The Milne Trophy has a very colourful history with controversy and bitter ill feeling emerging at the end of the 1902 championship race when it was first competed for.
George Wyness of Argyll Harriers was involved in a neck-and neck battle for the title with Fred Morgan of Shire Harriers all the way from the start at Bonnymuir Place, up Westburn Road and through the countryside at Summerhill and Mastrick.
As the duo returned into the built-up area and sprinted towards the finishing line at the foot of Cornhill Road, spectators crowded in from both sides leaving little space for the runners.
Wyness breasted the tape in the middle of the road while Morgan ran round the side of it on the pavement, leaving the judges with the difficult task of deciding who had won.
The referee decided in favour of Wyness as he had broken the tape while Morgan had failed to do so as he wasn’t on the road.
Shire officials lodged a protest and at a subsequent acrimonious meeting of the Aberdeen and District Harriers Association, the decision was reversed.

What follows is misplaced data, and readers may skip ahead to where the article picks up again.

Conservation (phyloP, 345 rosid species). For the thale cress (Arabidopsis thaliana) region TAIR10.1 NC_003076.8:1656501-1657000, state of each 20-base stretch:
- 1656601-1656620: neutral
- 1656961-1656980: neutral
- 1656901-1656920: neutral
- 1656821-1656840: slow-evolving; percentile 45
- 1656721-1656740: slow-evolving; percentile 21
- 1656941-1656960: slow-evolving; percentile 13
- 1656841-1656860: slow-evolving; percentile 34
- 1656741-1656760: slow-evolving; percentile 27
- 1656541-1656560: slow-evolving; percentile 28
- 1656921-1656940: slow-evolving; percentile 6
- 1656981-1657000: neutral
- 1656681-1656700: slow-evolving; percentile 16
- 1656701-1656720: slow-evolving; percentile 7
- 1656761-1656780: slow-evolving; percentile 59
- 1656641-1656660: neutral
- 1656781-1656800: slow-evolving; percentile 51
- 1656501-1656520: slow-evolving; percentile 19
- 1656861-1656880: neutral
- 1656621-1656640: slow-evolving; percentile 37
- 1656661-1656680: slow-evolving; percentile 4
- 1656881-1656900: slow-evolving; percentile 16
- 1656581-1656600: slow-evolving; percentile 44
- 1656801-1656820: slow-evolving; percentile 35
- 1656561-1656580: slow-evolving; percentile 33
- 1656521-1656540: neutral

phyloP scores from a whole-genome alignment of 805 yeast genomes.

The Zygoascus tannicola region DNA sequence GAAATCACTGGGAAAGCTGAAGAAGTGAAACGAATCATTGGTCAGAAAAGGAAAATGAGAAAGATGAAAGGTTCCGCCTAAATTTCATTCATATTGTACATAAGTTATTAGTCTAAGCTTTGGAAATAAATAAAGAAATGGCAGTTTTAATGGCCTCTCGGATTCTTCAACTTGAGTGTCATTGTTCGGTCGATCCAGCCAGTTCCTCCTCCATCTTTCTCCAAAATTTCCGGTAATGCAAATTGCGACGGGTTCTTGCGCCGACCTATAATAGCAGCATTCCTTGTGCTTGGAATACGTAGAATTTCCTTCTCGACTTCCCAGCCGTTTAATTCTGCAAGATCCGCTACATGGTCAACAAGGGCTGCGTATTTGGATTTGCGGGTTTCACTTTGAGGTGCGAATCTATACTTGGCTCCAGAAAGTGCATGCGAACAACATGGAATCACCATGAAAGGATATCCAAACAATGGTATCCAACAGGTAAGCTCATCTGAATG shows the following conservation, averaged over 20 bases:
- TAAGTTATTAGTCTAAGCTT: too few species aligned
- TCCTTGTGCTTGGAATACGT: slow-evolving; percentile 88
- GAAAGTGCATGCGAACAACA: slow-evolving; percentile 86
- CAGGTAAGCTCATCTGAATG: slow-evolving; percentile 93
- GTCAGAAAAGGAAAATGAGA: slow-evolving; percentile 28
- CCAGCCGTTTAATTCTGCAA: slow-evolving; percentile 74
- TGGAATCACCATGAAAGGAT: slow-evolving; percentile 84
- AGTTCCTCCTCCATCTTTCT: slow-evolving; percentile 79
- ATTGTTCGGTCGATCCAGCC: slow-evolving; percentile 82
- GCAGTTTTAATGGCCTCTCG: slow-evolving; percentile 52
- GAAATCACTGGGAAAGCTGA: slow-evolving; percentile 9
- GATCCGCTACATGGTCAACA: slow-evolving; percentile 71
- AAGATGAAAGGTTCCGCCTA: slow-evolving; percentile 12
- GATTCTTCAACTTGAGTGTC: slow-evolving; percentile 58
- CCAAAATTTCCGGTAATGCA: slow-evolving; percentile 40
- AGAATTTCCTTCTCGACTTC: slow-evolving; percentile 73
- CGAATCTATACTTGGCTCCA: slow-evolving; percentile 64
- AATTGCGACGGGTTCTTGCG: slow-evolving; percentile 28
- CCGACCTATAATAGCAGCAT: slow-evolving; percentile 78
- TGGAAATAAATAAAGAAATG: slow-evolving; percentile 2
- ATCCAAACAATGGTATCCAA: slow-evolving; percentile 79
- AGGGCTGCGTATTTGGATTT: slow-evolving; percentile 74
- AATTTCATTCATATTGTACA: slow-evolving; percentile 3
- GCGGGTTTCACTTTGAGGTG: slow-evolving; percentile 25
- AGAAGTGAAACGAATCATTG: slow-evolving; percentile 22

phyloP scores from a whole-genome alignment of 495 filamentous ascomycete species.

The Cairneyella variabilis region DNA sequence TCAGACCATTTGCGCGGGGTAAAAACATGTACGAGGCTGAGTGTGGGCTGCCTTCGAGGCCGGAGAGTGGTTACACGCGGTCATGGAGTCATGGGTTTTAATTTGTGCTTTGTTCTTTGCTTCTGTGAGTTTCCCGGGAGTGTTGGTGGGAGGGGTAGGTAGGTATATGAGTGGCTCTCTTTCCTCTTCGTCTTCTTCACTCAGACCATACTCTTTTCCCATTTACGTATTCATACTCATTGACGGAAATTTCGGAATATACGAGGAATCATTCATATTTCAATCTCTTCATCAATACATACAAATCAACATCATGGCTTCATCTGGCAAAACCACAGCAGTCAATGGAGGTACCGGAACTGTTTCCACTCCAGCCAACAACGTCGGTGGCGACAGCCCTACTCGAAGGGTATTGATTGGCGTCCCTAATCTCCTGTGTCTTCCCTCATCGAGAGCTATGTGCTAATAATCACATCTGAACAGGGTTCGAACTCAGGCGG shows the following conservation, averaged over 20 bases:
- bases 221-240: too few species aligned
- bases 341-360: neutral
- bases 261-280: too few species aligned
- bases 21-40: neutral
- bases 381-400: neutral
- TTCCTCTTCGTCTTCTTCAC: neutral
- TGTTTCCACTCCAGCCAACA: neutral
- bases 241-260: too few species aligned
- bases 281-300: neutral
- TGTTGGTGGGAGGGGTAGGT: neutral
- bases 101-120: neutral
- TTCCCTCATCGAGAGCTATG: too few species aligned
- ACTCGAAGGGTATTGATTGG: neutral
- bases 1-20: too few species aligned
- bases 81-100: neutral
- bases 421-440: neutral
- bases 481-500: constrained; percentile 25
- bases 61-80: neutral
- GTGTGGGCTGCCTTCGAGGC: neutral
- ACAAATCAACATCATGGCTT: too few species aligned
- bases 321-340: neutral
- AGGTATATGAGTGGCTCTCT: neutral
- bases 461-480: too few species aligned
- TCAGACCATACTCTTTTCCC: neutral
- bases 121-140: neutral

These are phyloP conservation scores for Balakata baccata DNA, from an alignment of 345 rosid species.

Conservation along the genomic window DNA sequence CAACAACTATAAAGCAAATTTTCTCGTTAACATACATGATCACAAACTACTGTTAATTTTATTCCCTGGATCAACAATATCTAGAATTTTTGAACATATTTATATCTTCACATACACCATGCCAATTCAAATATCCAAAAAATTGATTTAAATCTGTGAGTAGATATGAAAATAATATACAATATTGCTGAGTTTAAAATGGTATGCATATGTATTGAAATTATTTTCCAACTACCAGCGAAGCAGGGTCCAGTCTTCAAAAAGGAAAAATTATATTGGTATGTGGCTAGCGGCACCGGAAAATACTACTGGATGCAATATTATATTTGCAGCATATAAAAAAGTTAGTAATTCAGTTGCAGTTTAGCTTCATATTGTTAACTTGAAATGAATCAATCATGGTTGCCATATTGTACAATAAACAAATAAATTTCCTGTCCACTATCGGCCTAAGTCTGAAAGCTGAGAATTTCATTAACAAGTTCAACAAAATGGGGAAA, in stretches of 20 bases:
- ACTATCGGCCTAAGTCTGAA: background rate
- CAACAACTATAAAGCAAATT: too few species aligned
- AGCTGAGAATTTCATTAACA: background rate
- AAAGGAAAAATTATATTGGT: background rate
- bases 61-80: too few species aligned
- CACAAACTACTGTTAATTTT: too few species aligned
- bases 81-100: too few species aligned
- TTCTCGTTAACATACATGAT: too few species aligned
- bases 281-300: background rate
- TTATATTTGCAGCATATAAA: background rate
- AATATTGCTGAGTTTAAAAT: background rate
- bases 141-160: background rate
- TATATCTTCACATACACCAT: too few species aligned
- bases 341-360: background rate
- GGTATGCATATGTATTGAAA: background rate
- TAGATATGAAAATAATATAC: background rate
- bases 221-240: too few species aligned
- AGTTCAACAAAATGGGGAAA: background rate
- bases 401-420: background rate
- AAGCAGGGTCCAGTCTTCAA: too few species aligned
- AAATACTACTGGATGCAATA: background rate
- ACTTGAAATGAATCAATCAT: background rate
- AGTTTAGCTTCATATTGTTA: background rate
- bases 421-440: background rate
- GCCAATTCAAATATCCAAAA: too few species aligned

Morgan was declared the winner on the basis that he was ahead of his rival at the end of the race even though he didn’t cross the official finishing line.
Wyness took little consolation from the fact his club, Argyll Harriers, won the team trophy and immediately challenged Morgan to a rematch over the same course the following week.
Morgan politely declined but said he would be happy to defend his title in the following year’s championship race.
That didn’t happen as a few months later the controversial champion emigrated to South Africa.
Wyness went on to win the title for the next three years before joining the ranks of the professionals.
Source : EveningExpress